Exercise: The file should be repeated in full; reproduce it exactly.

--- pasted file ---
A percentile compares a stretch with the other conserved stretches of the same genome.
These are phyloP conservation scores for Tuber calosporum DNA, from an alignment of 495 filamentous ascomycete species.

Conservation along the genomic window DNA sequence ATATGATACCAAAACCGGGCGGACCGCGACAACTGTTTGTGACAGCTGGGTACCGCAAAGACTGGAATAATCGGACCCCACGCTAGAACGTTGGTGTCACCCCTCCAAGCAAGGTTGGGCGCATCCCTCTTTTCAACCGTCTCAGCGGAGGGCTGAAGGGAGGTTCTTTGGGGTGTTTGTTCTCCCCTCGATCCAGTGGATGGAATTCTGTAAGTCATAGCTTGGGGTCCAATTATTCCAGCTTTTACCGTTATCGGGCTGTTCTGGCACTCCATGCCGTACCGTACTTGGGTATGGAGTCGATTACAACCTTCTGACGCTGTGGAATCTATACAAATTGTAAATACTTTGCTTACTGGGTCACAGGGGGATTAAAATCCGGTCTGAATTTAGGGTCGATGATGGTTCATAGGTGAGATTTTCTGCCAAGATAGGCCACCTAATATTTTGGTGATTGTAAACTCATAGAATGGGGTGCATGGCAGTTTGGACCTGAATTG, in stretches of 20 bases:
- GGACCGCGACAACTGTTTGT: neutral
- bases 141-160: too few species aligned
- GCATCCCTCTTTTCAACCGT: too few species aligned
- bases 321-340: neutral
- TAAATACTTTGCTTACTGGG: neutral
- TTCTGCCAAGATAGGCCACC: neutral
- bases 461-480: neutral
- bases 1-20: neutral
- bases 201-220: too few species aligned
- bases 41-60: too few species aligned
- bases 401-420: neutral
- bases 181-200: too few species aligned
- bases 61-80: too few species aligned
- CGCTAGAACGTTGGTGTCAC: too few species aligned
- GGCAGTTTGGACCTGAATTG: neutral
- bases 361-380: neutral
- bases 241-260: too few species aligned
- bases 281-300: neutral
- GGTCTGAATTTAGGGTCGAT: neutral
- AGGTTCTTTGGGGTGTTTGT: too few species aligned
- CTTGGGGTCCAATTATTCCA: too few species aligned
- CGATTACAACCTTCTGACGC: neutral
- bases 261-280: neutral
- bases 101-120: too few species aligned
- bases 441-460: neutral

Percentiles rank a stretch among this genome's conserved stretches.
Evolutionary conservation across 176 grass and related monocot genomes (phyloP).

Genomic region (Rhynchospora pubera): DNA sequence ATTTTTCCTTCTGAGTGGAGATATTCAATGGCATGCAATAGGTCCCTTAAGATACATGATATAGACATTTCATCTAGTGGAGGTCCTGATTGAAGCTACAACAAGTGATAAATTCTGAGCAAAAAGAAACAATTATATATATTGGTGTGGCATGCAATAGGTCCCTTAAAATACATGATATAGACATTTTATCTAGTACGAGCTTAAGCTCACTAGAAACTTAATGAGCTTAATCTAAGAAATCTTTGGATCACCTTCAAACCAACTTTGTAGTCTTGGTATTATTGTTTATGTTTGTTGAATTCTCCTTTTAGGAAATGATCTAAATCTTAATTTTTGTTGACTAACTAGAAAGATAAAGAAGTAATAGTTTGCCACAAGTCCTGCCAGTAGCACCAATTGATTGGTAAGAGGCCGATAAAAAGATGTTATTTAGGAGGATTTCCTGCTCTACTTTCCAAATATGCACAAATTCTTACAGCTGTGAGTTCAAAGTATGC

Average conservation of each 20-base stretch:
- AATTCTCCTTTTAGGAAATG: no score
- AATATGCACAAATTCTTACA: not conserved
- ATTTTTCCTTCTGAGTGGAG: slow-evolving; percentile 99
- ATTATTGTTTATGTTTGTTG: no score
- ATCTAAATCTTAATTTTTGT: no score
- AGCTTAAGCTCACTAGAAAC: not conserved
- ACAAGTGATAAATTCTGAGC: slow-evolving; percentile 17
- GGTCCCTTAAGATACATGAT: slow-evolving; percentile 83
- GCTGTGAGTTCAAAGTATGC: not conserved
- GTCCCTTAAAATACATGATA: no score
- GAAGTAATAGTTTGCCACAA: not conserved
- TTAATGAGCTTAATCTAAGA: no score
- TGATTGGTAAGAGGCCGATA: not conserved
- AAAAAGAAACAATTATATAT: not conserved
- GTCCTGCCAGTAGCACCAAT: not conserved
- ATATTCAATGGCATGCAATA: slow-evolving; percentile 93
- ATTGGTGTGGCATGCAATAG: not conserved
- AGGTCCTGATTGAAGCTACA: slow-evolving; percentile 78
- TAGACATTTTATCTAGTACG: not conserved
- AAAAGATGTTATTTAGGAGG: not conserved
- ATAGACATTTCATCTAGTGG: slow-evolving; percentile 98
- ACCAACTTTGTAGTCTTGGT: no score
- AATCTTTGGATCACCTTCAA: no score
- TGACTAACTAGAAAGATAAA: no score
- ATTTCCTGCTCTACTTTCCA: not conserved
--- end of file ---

A percentile compares a stretch with the other conserved stretches of the same genome.
These are phyloP conservation scores for Tuber calosporum DNA, from an alignment of 495 filamentous ascomycete species.

Conservation along the genomic window DNA sequence ATATGATACCAAAACCGGGCGGACCGCGACAACTGTTTGTGACAGCTGGGTACCGCAAAGACTGGAATAATCGGACCCCACGCTAGAACGTTGGTGTCACCCCTCCAAGCAAGGTTGGGCGCATCCCTCTTTTCAACCGTCTCAGCGGAGGGCTGAAGGGAGGTTCTTTGGGGTGTTTGTTCTCCCCTCGATCCAGTGGATGGAATTCTGTAAGTCATAGCTTGGGGTCCAATTATTCCAGCTTTTACCGTTATCGGGCTGTTCTGGCACTCCATGCCGTACCGTACTTGGGTATGGAGTCGATTACAACCTTCTGACGCTGTGGAATCTATACAAATTGTAAATACTTTGCTTACTGGGTCACAGGGGGATTAAAATCCGGTCTGAATTTAGGGTCGATGATGGTTCATAGGTGAGATTTTCTGCCAAGATAGGCCACCTAATATTTTGGTGATTGTAAACTCATAGAATGGGGTGCATGGCAGTTTGGACCTGAATTG, in stretches of 20 bases:
- GGACCGCGACAACTGTTTGT: neutral
- bases 141-160: too few species aligned
- GCATCCCTCTTTTCAACCGT: too few species aligned
- bases 321-340: neutral
- TAAATACTTTGCTTACTGGG: neutral
- TTCTGCCAAGATAGGCCACC: neutral
- bases 461-480: neutral
- bases 1-20: neutral
- bases 201-220: too few species aligned
- bases 41-60: too few species aligned
- bases 401-420: neutral
- bases 181-200: too few species aligned
- bases 61-80: too few species aligned
- CGCTAGAACGTTGGTGTCAC: too few species aligned
- GGCAGTTTGGACCTGAATTG: neutral
- bases 361-380: neutral
- bases 241-260: too few species aligned
- bases 281-300: neutral
- GGTCTGAATTTAGGGTCGAT: neutral
- AGGTTCTTTGGGGTGTTTGT: too few species aligned
- CTTGGGGTCCAATTATTCCA: too few species aligned
- CGATTACAACCTTCTGACGC: neutral
- bases 261-280: neutral
- bases 101-120: too few species aligned
- bases 441-460: neutral

Percentiles rank a stretch among this genome's conserved stretches.
Evolutionary conservation across 176 grass and related monocot genomes (phyloP).

Genomic region (Rhynchospora pubera): DNA sequence ATTTTTCCTTCTGAGTGGAGATATTCAATGGCATGCAATAGGTCCCTTAAGATACATGATATAGACATTTCATCTAGTGGAGGTCCTGATTGAAGCTACAACAAGTGATAAATTCTGAGCAAAAAGAAACAATTATATATATTGGTGTGGCATGCAATAGGTCCCTTAAAATACATGATATAGACATTTTATCTAGTACGAGCTTAAGCTCACTAGAAACTTAATGAGCTTAATCTAAGAAATCTTTGGATCACCTTCAAACCAACTTTGTAGTCTTGGTATTATTGTTTATGTTTGTTGAATTCTCCTTTTAGGAAATGATCTAAATCTTAATTTTTGTTGACTAACTAGAAAGATAAAGAAGTAATAGTTTGCCACAAGTCCTGCCAGTAGCACCAATTGATTGGTAAGAGGCCGATAAAAAGATGTTATTTAGGAGGATTTCCTGCTCTACTTTCCAAATATGCACAAATTCTTACAGCTGTGAGTTCAAAGTATGC

Average conservation of each 20-base stretch:
- AATTCTCCTTTTAGGAAATG: no score
- AATATGCACAAATTCTTACA: not conserved
- ATTTTTCCTTCTGAGTGGAG: slow-evolving; percentile 99
- ATTATTGTTTATGTTTGTTG: no score
- ATCTAAATCTTAATTTTTGT: no score
- AGCTTAAGCTCACTAGAAAC: not conserved
- ACAAGTGATAAATTCTGAGC: slow-evolving; percentile 17
- GGTCCCTTAAGATACATGAT: slow-evolving; percentile 83
- GCTGTGAGTTCAAAGTATGC: not conserved
- GTCCCTTAAAATACATGATA: no score
- GAAGTAATAGTTTGCCACAA: not conserved
- TTAATGAGCTTAATCTAAGA: no score
- TGATTGGTAAGAGGCCGATA: not conserved
- AAAAAGAAACAATTATATAT: not conserved
- GTCCTGCCAGTAGCACCAAT: not conserved
- ATATTCAATGGCATGCAATA: slow-evolving; percentile 93
- ATTGGTGTGGCATGCAATAG: not conserved
- AGGTCCTGATTGAAGCTACA: slow-evolving; percentile 78
- TAGACATTTTATCTAGTACG: not conserved
- AAAAGATGTTATTTAGGAGG: not conserved
- ATAGACATTTCATCTAGTGG: slow-evolving; percentile 98
- ACCAACTTTGTAGTCTTGGT: no score
- AATCTTTGGATCACCTTCAA: no score
- TGACTAACTAGAAAGATAAA: no score
- ATTTCCTGCTCTACTTTCCA: not conserved